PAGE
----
NH Supreme Court debating Portsmouth hotel signs
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Elizabeth Dinan reports on the Portsmouth Herald on the New Hampshire Supreme Court tackling one of the toughest questions facing the state; how high can you hang a lighted hotel sign.
The Court is hearing a dispute between neighboring Portsmouth hotels over whether the local Zoning Board improperly granted a variance for the Residence Inn to put an illuminated sign on the side of its building 50 feet off the ground. The Sheraton across the street says the code bans illuminated signs more than 20 feet up, and that the Residence Inn hasn’t earned a variance. Dinan reports on the minutia that the Court will have to parse.
“The sign will be there no matter what,” he again told the court. “The question is where and the ZBA said 4 to 1 we want it on the parapet wall.”
Springer told the court the hotel was “designed to violate the ordinance” by including the parapet and its size does not make it unique.
“Our hotel, which is right next door, is a big property,” he said, adding that the Hilton hotel is also in the same neighborhood.
“I think the marquee signs are reasonable,” said Springer. “But I don’t think the illuminated parapet sign, when it is the only one in the city, or in this area, is reasonable.”
Springer told the court the city banned parapet signs because “they don’t want the clutter and they don’t want it above the roof line.”
Such are the ridiculous consequences of micromanagement by Zoning Board. The New Hampshire Court System, which is constantly complaining about a lack of adequate funding for itself, is now second guessing the decisions of a group of local officials, who have the power to decide the size, local, and type of sign that a hotel owners can put on their own building.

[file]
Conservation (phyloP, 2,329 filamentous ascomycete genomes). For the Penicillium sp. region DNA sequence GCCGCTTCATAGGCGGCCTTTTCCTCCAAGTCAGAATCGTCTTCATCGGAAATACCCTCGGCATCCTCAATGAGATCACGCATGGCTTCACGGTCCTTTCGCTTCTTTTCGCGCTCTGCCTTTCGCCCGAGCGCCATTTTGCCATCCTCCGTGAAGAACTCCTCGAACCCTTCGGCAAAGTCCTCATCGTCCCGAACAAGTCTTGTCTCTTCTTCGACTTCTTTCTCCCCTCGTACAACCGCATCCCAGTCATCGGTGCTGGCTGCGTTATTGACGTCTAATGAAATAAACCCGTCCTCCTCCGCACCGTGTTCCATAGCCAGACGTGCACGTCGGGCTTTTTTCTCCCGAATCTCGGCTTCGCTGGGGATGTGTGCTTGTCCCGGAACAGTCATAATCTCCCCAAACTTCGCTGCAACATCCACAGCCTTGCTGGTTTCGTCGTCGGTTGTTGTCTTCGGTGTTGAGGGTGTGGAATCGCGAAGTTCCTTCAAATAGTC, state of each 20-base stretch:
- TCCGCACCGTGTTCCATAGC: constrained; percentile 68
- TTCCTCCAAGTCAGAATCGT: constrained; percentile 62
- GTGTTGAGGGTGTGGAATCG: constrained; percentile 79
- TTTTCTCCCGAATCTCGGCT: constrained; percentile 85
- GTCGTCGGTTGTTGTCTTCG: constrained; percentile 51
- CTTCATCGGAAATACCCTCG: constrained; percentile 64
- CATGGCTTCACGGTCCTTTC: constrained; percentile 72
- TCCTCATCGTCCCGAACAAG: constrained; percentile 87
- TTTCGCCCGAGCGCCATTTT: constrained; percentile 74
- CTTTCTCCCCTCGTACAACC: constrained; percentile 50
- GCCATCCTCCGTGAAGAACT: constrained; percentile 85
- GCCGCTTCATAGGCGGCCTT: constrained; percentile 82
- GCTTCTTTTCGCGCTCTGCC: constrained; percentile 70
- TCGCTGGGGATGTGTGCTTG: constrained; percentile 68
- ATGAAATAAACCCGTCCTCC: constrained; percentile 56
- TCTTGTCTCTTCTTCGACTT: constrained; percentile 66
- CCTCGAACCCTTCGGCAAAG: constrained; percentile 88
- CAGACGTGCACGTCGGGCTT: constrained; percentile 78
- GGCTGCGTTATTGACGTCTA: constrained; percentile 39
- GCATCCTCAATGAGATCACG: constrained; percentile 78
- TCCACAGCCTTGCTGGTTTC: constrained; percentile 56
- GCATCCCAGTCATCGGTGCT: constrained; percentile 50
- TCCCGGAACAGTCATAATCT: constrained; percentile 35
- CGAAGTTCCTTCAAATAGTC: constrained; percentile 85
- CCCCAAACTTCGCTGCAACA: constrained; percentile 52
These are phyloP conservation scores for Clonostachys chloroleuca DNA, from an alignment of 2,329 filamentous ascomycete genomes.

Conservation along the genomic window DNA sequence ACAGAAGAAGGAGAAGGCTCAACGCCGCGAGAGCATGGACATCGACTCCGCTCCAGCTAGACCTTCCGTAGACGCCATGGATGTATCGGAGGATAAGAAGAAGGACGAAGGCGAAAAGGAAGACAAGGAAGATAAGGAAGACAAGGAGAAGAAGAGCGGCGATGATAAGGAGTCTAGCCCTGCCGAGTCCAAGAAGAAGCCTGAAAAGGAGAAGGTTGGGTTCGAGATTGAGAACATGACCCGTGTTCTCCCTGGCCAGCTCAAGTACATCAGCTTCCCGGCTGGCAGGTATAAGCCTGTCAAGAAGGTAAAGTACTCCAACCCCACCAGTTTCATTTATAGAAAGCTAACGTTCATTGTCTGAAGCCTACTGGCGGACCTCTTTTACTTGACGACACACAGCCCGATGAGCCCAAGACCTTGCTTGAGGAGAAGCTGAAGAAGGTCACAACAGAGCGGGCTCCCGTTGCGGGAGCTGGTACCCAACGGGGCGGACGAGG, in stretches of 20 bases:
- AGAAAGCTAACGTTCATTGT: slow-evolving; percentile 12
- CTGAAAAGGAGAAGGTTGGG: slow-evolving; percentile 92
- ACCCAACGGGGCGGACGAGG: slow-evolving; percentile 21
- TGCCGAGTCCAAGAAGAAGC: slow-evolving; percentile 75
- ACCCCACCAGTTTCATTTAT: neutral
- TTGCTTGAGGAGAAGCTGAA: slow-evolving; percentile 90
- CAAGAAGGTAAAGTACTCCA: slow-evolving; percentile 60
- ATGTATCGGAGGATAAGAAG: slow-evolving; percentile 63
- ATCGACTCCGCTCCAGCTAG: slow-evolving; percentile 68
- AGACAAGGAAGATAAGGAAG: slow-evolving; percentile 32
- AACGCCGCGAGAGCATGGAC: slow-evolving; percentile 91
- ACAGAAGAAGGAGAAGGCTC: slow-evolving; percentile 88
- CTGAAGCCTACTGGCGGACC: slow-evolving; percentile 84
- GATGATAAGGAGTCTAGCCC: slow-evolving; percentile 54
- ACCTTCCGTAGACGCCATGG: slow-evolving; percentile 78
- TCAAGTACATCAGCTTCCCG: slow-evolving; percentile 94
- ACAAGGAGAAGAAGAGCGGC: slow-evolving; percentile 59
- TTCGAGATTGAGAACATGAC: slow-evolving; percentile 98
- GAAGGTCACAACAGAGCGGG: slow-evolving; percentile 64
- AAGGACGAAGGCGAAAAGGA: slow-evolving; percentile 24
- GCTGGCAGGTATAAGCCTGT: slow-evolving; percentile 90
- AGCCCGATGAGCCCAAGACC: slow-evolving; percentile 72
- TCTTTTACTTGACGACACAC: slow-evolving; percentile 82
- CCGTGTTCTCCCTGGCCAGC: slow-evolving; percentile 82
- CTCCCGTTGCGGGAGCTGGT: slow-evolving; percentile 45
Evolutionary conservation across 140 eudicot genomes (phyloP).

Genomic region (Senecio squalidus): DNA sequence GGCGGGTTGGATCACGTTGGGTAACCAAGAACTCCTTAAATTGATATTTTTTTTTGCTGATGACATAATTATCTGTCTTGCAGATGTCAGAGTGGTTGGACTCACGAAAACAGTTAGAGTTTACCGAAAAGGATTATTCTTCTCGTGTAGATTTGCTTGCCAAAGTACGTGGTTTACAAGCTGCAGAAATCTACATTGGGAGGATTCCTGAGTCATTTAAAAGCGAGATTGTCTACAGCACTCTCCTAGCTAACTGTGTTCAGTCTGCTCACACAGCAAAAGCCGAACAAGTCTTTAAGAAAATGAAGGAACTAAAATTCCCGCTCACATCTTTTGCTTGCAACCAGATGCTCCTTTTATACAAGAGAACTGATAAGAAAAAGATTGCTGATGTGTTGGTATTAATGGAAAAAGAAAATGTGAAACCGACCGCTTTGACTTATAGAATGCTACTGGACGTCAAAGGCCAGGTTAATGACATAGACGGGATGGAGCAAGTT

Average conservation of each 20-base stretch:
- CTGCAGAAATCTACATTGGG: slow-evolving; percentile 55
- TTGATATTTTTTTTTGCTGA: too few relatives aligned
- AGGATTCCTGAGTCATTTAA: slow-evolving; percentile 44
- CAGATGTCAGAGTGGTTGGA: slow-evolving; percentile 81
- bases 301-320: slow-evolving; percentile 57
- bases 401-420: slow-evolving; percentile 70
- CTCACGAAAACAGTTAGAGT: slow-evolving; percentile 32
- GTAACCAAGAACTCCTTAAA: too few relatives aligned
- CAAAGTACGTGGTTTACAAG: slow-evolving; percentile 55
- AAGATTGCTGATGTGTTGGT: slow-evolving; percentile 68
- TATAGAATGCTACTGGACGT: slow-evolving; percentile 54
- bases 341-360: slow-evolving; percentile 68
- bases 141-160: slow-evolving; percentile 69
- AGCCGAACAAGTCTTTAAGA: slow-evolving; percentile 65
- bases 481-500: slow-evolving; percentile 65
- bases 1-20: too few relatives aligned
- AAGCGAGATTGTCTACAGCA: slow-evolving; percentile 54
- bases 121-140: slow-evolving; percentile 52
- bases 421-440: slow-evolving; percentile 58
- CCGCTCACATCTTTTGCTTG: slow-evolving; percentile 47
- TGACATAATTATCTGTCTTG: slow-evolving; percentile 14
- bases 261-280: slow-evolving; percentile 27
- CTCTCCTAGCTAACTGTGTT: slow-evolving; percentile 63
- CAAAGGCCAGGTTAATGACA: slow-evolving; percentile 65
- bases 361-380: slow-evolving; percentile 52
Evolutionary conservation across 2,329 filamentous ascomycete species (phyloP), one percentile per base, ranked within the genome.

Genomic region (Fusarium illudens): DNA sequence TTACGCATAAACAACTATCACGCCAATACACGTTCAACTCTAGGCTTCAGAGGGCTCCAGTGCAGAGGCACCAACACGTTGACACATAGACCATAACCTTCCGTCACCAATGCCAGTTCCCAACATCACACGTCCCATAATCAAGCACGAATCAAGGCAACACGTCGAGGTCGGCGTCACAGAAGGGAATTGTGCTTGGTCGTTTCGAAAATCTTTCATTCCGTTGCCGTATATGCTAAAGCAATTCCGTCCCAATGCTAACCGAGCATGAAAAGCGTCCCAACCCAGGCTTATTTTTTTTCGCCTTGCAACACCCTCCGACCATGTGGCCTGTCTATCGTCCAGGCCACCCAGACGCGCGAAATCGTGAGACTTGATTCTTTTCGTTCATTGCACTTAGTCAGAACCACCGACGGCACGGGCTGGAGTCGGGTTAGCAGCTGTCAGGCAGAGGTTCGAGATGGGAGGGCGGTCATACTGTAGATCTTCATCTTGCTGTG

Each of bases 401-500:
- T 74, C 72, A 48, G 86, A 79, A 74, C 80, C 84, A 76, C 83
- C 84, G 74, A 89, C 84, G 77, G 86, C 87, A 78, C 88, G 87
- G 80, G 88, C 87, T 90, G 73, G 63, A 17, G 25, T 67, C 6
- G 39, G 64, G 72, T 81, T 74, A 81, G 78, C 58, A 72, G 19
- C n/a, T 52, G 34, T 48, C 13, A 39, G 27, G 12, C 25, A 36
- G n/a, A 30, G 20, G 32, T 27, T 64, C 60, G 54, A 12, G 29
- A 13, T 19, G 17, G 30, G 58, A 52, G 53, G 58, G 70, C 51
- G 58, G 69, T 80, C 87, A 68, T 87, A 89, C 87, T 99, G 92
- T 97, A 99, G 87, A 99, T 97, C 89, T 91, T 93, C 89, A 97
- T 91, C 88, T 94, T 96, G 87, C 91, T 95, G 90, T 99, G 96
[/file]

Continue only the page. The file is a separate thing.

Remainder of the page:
And it’s not enough to write such details into local codes. The Zoning Board also grants itself the ability to ignore the code, pretty much whenever it wants to. The Sheraton argues that this variance was arbitrary and unfair, but the nature of local zoning boards is arbitrary and unfair. Local busybodies meddle in the commercial development of their cities and towns, all with the paternalistic assumption that every hamlet would devolve into Atlantic City without them to temper the whims of capitalism.
Such nanny-state, or nanny-city, interference would be annoying but tolerable if local officials would actually hold themselves to the standards they set. Instead, zoning and planning boards routinely ignore the law, granting waivers for businesses they want to come to town while putting up illegal roadblocks to McDonald’s, Wal-Mart, or some other unfavored business that they oppose. Fighting these petty dictators takes time and money, and adds incredible uncertainty to businesses looking to add jobs.
My hometown of Hillsboro desperately needs more retail options, and some competition to the one grocery store in town. Wal-Mart planned to put in a Supercenter, but the Planning Board and Department of Transportation dithered over who would pay for a left-hand turn lane to handle the expected traffic, while local protesters tried to force their neighbors to continue to drive a half-hour to shop because they didn’t like Wal-Mart. After years of delay, the economy headed south, and Wal-Mart shelved its plans.
In Portsmouth, local officials passed restrictions on the how and where you could put signs on your own buildings. The Zoning Board decided it had good reason to ignore those restrictions. A competitor sued because they didn’t like their competitor getting around an ordinance that they have to follow. And now the New Hampshire Supreme Court gets to settle the matter. This is a great example of how big government creates its own demand.